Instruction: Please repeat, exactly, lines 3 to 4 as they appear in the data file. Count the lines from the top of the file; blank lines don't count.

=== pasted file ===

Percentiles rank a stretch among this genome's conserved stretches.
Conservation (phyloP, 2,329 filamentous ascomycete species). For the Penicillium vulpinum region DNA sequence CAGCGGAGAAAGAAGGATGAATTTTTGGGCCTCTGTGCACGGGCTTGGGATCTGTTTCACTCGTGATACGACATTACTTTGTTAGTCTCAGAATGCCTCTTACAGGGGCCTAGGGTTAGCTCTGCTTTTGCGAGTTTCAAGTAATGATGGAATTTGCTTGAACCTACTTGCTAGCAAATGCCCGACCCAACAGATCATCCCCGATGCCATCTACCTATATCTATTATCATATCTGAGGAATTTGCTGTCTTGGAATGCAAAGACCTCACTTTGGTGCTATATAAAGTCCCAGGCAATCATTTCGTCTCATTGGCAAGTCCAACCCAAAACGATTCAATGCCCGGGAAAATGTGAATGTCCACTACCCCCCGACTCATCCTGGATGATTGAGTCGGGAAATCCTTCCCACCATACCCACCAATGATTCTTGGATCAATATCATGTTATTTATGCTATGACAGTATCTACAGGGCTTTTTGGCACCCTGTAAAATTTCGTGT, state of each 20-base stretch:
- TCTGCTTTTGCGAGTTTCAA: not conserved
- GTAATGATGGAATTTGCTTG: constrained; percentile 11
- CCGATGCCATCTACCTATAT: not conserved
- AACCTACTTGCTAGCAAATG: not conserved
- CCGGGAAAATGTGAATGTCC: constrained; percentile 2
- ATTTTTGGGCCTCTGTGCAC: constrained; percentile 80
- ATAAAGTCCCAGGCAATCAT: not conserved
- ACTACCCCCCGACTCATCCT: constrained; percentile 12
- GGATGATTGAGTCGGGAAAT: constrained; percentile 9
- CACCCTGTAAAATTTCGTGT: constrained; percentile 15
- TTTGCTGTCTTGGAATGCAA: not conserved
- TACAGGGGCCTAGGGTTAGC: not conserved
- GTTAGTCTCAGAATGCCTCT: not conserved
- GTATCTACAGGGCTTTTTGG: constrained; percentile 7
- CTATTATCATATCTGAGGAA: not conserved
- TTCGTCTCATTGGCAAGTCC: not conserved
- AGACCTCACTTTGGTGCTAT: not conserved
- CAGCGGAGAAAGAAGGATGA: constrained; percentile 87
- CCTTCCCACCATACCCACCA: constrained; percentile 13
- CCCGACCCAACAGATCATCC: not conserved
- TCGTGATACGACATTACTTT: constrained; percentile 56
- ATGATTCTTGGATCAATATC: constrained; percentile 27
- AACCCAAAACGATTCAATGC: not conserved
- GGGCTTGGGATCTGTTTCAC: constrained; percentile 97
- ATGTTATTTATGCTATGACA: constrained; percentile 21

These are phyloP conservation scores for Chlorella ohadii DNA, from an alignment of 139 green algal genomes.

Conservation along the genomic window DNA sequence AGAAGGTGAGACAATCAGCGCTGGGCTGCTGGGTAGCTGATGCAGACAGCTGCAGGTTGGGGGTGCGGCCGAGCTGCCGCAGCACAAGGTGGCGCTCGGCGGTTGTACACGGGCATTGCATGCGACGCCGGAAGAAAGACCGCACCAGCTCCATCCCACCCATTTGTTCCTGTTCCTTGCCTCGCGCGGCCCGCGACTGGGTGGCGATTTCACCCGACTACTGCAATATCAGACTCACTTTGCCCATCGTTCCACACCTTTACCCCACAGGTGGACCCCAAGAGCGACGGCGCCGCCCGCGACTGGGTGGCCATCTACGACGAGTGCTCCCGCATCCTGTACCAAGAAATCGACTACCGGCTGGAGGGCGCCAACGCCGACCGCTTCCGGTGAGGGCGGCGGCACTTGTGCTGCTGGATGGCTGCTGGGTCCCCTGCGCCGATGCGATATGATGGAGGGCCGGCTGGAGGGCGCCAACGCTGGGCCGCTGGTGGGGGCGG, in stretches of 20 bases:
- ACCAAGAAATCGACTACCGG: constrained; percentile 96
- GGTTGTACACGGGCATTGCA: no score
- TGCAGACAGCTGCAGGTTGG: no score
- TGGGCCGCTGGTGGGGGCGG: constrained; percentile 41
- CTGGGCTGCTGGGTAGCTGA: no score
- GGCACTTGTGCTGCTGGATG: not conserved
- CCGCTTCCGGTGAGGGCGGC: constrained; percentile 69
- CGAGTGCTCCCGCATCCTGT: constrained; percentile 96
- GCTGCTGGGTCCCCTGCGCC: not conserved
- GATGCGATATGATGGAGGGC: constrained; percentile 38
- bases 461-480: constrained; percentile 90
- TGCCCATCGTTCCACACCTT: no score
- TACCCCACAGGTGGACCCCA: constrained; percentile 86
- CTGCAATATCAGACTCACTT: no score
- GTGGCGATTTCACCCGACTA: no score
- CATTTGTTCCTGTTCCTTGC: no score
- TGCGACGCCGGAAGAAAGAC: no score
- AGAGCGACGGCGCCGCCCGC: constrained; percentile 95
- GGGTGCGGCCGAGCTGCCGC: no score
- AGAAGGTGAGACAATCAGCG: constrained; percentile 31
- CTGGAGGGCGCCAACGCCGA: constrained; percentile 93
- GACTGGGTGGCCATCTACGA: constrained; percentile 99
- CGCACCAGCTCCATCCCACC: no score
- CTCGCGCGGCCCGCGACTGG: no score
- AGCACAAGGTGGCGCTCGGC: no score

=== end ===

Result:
- TCTGCTTTTGCGAGTTTCAA: not conserved
- GTAATGATGGAATTTGCTTG: constrained; percentile 11